Small Actions Can Yield Big Rewards

Friendly Persistence Changes a Destiny

Would you like to hear me speak on “Bringing Jesus to Work?” I’ve been invited to address the men’s group of Peachtree Road United Methodist Church on September 25th at 7 AM. If you would like to join me, please click for more details. Registration closes Sunday morning.

This is the story of how I became the guy who talks about Jesus in normal conversations.

“I don’t wear my religion on my sleeve,” Tom told me.

Tom invited me into his office, and this is how he started the conversation.

“What does this have to do with me?” I asked.

“You seem to bring up God and Jesus in conversations all the time. It’s like normal for you to talk about God. That’s just not me,” he said. “I believe, as a Christian, I should talk about my faith but don’t feel comfortable doing it. Were you always this way?”

This brought back some memories.

I surrendered my life to Jesus Christ while going 80 miles an hour on I-16 East while headed to Savannah from Macon. I was listening to Adolph Coors IV tell his story. At the end of the speech, he asked me why I was holding on so tight. Why didn’t I surrender to the God who created me? And so I accepted Christ’s sacrifice. Confessed my sins. Released my guilt. Followed him as my Lord.

I had been fighting God since I walked away when I was 18 years old. Here I was at 40, tears in my eyes, asking him to take me back. I remember the joy of this reconciliation.

Then I told no one. Not even Kathy.

One night, after a Southeast Software Association meeting, I was walking to the parking lot to get in my car and go home. I made it a point to catch up with Bill Leonard. I wanted him to know I’d surrendered my life to Jesus. Of all the people I knew, I wanted to tell Bill. He had been helping me find my next step in seeking to know God.

I met Bill at the High Tech Prayer Breakfast. He pointed me to a Bible study and invited me to other Christian business events. He never pushed but was always there to answer questions and make connections.

“I wanted you to know I asked Jesus to be Lord of my life,” I said.

“That is great news,” he exclaimed. “Now you need to be a table host at this year’s prayer breakfast.”

“I can’t do that. People know me. They would be shocked if I talked to them about Jesus. Invite people to a prayer breakfast? No way,” I said firmly.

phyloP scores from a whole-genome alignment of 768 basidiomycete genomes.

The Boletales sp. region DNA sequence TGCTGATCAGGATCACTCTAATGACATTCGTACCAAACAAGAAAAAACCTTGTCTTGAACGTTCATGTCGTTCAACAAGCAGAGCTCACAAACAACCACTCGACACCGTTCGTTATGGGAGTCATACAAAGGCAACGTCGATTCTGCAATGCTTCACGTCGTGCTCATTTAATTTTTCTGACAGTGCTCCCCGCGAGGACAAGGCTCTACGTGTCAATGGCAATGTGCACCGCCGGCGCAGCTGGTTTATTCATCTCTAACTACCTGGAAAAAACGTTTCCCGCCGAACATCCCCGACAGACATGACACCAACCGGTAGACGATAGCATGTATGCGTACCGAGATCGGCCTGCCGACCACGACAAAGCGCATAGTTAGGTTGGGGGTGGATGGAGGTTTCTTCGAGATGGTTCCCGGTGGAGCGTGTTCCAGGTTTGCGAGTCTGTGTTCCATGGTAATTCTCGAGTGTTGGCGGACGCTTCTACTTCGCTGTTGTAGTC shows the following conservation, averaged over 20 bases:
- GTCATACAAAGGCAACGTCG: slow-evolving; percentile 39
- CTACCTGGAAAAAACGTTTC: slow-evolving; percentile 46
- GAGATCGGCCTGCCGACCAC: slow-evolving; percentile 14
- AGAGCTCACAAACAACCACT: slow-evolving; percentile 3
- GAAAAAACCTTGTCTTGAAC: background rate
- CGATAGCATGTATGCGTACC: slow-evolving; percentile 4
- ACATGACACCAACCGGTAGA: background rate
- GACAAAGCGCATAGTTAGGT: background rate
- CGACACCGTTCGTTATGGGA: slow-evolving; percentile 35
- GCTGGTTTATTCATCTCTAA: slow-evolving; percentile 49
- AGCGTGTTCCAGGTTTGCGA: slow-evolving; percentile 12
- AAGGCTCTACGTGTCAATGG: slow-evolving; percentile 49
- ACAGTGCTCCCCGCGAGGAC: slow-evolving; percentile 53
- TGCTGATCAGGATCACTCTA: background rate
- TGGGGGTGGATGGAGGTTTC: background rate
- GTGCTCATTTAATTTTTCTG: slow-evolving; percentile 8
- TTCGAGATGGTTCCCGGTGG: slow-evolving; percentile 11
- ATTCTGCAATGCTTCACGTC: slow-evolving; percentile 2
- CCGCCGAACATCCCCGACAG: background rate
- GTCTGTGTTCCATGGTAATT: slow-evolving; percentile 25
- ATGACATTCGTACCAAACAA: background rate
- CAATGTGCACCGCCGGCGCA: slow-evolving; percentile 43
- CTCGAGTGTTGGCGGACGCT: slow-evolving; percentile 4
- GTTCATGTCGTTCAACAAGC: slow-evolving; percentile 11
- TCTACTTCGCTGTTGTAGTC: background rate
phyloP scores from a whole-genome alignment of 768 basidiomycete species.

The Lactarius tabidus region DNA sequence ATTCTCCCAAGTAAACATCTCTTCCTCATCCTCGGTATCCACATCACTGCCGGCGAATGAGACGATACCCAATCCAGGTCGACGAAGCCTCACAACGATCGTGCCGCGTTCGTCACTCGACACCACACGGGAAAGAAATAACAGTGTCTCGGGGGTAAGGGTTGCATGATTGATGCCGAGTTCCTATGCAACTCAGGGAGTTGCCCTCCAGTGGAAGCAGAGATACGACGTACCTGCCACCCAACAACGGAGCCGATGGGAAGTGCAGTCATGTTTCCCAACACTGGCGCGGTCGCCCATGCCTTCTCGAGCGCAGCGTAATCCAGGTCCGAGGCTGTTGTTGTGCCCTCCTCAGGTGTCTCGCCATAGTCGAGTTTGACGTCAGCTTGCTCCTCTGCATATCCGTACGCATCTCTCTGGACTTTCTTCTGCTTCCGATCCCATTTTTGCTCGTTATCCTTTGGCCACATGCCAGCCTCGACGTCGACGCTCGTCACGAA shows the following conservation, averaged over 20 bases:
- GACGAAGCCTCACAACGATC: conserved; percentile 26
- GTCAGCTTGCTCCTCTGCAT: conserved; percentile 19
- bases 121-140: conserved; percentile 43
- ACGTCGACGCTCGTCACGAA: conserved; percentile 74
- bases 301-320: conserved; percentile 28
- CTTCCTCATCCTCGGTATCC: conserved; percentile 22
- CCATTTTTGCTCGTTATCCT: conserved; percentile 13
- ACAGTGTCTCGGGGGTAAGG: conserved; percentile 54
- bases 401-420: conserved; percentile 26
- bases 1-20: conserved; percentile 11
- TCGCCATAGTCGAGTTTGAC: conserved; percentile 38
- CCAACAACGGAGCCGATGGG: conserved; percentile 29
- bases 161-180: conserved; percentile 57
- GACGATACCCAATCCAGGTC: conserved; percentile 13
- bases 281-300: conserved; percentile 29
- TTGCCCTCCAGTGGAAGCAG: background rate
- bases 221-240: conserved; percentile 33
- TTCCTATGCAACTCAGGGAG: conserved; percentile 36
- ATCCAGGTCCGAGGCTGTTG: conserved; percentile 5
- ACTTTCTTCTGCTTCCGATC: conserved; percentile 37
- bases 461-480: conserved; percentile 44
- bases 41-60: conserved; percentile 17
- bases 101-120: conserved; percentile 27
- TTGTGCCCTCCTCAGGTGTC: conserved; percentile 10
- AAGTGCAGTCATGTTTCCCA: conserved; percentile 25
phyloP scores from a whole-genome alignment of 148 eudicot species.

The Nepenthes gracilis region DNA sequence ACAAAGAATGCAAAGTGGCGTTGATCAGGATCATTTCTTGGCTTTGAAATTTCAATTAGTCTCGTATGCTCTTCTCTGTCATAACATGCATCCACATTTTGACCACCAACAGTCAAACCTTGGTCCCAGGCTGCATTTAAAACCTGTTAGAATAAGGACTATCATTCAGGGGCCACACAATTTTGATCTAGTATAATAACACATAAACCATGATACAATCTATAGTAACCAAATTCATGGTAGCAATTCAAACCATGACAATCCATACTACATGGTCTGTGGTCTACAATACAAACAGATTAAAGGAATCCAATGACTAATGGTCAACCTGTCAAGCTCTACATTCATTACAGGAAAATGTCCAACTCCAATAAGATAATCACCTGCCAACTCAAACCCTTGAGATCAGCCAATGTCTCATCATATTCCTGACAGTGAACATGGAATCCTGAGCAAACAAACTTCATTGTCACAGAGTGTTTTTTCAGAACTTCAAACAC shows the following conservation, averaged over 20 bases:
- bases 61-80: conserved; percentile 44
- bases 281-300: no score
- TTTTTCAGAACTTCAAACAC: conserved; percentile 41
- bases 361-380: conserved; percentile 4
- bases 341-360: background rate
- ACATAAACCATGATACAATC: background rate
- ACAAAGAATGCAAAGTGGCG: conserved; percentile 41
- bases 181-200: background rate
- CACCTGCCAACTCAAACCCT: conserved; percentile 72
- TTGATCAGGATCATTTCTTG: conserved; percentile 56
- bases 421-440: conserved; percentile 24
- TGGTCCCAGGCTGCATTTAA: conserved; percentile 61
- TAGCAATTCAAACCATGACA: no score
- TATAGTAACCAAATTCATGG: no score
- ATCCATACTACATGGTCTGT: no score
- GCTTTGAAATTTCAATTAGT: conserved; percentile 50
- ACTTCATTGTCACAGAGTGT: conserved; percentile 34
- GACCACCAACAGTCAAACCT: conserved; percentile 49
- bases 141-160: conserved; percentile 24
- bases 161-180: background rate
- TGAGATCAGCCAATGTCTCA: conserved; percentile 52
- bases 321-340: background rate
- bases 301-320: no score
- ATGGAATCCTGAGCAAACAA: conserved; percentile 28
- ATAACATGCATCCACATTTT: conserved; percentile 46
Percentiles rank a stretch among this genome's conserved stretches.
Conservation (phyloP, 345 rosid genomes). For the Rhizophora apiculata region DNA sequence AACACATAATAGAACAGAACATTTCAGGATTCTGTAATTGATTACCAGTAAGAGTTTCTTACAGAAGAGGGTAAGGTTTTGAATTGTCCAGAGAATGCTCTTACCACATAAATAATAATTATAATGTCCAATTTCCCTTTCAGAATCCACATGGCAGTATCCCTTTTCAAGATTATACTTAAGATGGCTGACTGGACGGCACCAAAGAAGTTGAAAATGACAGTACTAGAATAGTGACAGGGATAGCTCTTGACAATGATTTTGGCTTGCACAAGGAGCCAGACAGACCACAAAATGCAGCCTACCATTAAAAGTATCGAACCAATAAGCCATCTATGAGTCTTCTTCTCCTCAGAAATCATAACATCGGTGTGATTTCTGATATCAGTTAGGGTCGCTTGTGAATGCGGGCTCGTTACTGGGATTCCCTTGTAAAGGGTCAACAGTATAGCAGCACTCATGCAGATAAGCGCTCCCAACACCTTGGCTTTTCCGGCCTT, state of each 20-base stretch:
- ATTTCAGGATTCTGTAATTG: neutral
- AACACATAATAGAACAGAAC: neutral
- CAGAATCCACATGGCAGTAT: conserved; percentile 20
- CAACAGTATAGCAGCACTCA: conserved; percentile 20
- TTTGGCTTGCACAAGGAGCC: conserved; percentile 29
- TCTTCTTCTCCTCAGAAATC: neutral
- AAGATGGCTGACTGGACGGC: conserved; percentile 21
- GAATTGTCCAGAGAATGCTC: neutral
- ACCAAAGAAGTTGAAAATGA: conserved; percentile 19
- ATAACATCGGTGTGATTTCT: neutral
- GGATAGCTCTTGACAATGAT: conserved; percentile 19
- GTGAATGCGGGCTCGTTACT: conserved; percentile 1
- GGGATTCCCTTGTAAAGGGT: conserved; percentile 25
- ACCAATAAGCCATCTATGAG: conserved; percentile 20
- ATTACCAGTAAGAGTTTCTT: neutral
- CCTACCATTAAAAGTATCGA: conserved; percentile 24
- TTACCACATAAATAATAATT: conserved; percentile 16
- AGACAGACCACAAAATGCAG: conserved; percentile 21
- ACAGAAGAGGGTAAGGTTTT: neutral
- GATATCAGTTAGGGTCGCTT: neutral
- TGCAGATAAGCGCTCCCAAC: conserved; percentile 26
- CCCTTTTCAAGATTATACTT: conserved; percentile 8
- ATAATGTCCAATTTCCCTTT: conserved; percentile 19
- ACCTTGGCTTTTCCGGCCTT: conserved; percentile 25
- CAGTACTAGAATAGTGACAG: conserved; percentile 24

He persisted.

I relented.

I became a table host. I invited people.

All the people I invited were non-religious people. Those were the people who were my friends. This was difficult for me. In fact, I must confess, I was embarrassed. I was the guy who would either avoid God as a topic of any conversation or, if God came up, take a pretty aggressive position against religion. And now I was inviting them to a prayer breakfast.

The breakfast changed everything.

Everyone who attended thanked me when it was over. One said, “I was surprised you invited me to this. I had no idea you were a Christian.”

That’s the change.

I was public with my faith.

Somehow going to church allowed me to be a Christian but remain private about my faith. But once I invited people to a business event with a Christian focus, I was positioned as the Christian business guy. And I had no idea how to deal with this.

I say that because some of my friends wanted to talk about my faith. They’re friends. They’re interested. I would tell them what happened to me and how I came to know Jesus as my Lord and Savior. Some would ask what Jesus meant to me and if it had changed my life in any way. The point is, once I was “outed,” the conversations just started happening.

I realized God is calling everyone to him.

There is something inside each of us that knows there is a God. We just don’t know him or where to find him or even where to find out about him. But many of us are interested and want to have the conversation with a trusted friend rather than a preacher, pastor, or priest. Those people toe the company line. What happened to me and how I changed seemed to be interesting to the people who knew me.

I invited a few people to a prayer breakfast, and the next thing I knew, my faith was the center of conversation. It just happened.